New rules covering coalmining and gas development in residential areas and farmland have been criticised for doing nothing to protect drinking water catchments, including in the Illawarra.
Yesterday, the NSW government announced details of its long-awaited state regional land use plans, including the identification of prime agricultural land which would be subject to an additional "gateway" process before mining or gas projects could go ahead there.
Planning Minister Brad Hazzard said more than 30,000 hectares in the South Coast and Illawarra regions had been identified as high-quality farmland.
He said coal seam gas exclusion zones had also come into force, including all zoned residential land and rural villages and a two-kilometre buffer area around these locations.
But anti-CSG campaigner Jess Moore, from Stop CSG Illawarra, said the "gateway" process still did not rule out CSG or mining.
And while horse breeders and wine growers gain special off-limits status, drinking water catchments do not.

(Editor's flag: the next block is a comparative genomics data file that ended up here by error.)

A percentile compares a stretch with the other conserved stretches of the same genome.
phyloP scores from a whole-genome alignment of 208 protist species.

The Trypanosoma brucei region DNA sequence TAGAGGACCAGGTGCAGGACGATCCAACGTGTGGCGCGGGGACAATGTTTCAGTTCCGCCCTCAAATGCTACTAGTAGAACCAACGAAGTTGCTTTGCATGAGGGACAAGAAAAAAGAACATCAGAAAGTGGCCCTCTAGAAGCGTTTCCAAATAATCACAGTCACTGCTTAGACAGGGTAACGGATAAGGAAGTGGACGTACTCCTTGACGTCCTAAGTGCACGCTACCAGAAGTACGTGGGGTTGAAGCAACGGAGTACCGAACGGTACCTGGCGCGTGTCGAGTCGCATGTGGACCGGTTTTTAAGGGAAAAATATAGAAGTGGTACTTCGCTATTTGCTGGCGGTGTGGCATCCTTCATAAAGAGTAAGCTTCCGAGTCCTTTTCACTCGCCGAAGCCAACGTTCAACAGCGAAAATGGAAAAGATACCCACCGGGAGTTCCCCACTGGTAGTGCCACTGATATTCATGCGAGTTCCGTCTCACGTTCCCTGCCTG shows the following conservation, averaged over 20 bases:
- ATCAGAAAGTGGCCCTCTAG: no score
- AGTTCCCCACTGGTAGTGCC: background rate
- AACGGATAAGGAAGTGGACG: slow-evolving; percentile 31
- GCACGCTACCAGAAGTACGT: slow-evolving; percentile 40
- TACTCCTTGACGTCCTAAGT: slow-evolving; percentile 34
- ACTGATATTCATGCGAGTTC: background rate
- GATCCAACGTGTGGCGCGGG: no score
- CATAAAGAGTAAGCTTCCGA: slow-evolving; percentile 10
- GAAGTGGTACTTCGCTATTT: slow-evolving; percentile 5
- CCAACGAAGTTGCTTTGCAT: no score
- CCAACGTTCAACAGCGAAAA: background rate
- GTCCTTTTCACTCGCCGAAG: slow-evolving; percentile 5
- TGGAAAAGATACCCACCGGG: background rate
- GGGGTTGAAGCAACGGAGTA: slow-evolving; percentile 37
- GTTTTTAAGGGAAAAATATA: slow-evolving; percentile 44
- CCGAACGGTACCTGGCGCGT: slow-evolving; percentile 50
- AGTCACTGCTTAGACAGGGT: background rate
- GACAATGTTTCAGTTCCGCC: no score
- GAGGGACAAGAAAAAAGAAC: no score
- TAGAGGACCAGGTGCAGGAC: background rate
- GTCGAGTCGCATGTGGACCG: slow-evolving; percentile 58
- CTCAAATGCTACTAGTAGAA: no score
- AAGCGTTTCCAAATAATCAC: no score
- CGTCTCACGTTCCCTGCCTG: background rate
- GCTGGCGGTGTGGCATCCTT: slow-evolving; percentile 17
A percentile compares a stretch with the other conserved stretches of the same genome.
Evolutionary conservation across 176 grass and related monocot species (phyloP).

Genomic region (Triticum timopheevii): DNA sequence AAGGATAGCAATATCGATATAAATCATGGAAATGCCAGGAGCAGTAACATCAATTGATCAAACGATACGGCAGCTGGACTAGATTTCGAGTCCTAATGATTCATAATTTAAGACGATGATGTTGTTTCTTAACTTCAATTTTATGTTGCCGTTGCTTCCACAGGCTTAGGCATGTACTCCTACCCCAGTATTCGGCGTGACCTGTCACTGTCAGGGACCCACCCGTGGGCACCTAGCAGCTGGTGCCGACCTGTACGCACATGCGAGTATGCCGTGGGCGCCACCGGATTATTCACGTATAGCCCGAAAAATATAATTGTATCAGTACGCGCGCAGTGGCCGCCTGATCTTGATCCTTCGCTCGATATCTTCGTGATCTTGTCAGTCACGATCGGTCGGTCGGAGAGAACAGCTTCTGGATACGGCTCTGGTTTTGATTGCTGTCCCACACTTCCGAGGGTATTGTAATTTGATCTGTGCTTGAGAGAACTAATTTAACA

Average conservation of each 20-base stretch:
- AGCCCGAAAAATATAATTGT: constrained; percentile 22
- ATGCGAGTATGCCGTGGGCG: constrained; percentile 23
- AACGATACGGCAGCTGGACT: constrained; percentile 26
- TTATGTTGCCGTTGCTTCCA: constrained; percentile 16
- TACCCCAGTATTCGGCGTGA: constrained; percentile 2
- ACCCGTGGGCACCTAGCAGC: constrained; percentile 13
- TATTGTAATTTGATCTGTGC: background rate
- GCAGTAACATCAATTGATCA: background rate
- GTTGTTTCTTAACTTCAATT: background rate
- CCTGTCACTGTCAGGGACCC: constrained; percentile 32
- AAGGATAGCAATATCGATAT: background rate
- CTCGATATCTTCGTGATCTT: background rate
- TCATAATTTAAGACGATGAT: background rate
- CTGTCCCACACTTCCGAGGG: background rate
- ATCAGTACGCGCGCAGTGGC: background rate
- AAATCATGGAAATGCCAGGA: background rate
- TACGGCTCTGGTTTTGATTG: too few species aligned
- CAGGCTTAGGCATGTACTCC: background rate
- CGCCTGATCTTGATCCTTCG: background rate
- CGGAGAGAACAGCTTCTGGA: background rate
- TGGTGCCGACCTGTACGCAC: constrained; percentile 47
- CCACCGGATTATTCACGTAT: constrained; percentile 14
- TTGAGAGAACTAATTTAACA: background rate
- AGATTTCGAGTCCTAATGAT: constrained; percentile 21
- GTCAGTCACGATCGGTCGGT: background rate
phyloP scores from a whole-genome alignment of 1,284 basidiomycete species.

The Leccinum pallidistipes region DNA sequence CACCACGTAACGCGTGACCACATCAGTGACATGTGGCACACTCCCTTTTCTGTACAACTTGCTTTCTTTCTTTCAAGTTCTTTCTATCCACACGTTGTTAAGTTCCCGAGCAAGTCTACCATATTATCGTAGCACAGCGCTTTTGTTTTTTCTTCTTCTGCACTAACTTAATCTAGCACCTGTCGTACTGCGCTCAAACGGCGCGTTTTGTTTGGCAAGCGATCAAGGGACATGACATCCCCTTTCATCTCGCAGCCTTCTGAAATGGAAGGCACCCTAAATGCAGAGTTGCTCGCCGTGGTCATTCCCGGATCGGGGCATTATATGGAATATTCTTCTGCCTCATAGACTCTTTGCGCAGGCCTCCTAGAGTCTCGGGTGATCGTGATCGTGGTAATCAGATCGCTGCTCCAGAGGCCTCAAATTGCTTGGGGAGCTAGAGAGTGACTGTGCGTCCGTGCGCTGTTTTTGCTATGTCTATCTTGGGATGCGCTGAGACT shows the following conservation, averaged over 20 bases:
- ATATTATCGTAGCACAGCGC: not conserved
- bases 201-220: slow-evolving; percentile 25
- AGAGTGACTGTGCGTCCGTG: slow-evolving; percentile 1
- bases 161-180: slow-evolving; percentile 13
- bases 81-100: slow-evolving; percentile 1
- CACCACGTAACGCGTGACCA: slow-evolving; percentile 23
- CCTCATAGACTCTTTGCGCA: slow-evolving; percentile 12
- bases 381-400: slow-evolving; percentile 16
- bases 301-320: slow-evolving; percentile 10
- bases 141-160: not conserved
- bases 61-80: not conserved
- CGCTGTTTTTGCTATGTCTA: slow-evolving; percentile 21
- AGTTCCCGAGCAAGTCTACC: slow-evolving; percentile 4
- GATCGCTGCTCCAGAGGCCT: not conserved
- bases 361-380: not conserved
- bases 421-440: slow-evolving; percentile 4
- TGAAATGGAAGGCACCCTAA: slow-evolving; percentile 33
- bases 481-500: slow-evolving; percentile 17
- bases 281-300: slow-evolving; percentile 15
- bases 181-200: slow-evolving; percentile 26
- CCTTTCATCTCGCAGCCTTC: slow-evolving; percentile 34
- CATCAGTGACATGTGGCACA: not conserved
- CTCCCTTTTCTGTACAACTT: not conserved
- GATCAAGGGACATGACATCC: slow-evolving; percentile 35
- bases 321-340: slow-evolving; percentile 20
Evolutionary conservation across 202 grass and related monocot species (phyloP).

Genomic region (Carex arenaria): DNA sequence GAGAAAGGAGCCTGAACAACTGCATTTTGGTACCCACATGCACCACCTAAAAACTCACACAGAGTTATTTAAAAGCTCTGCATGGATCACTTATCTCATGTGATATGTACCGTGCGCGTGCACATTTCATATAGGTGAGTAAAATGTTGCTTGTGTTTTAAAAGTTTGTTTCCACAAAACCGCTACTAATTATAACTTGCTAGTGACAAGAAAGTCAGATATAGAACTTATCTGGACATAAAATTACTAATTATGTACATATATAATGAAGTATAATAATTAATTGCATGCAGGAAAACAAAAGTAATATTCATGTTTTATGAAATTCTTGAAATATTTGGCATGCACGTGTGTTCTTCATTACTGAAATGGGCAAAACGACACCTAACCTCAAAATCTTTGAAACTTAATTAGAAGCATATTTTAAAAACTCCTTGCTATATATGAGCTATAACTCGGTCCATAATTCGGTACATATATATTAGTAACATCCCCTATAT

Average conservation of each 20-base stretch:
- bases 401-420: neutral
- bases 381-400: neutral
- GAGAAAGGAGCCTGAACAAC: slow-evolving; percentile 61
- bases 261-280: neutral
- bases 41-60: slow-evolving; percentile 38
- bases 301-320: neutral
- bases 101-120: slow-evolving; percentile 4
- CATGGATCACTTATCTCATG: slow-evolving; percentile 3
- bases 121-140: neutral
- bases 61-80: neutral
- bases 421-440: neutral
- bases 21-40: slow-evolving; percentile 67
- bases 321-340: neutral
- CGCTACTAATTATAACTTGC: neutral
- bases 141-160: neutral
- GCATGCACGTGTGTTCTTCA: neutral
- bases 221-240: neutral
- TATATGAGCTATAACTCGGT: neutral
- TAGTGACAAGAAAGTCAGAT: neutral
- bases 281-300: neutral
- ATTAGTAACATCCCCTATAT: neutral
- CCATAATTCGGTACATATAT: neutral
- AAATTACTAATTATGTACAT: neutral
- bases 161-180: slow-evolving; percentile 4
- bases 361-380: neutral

"It's a shocking thing to say, but our government still does not recognise that our drinking water catchments are of strategic value," she said.
"The government is making clear they don't intend to rule out CSG in drinking water catchments."
The plans were also criticised by the NSW Minerals Council for adding "significant additional requirements and conditions" on many mining proposals.
"While the NSW mining industry has accepted the need for strategic regional land use plans, we remain concerned about the impact of adding more bureaucratic duplication and delays onto an already rigorous and lengthy planning assessment process," chief executive Stephen Galilee said.
"With the Planning System Review still ongoing after 2½ years, and many other aspects of the assessment process uncertain, there remains a lot more work to do to return much-needed confidence for investors in the NSW mining sector."
Greens MP Jeremy Buckingham rubbished claims of a "gas crisis" in NSW if the CSG industry was not boosted.
"The dangerous pursuit of coal seam gas is purely to feed the export LNG market," he said.
"The Greens share concerns of NSW Farmers that the gateway process still allows mining on prime agricultural land - betraying the Coalition's pre-election promise that these were areas where mining 'should not occur'."
Visit planning.nsw.gov.au/srlup for links to detailed information on the farmland mapping.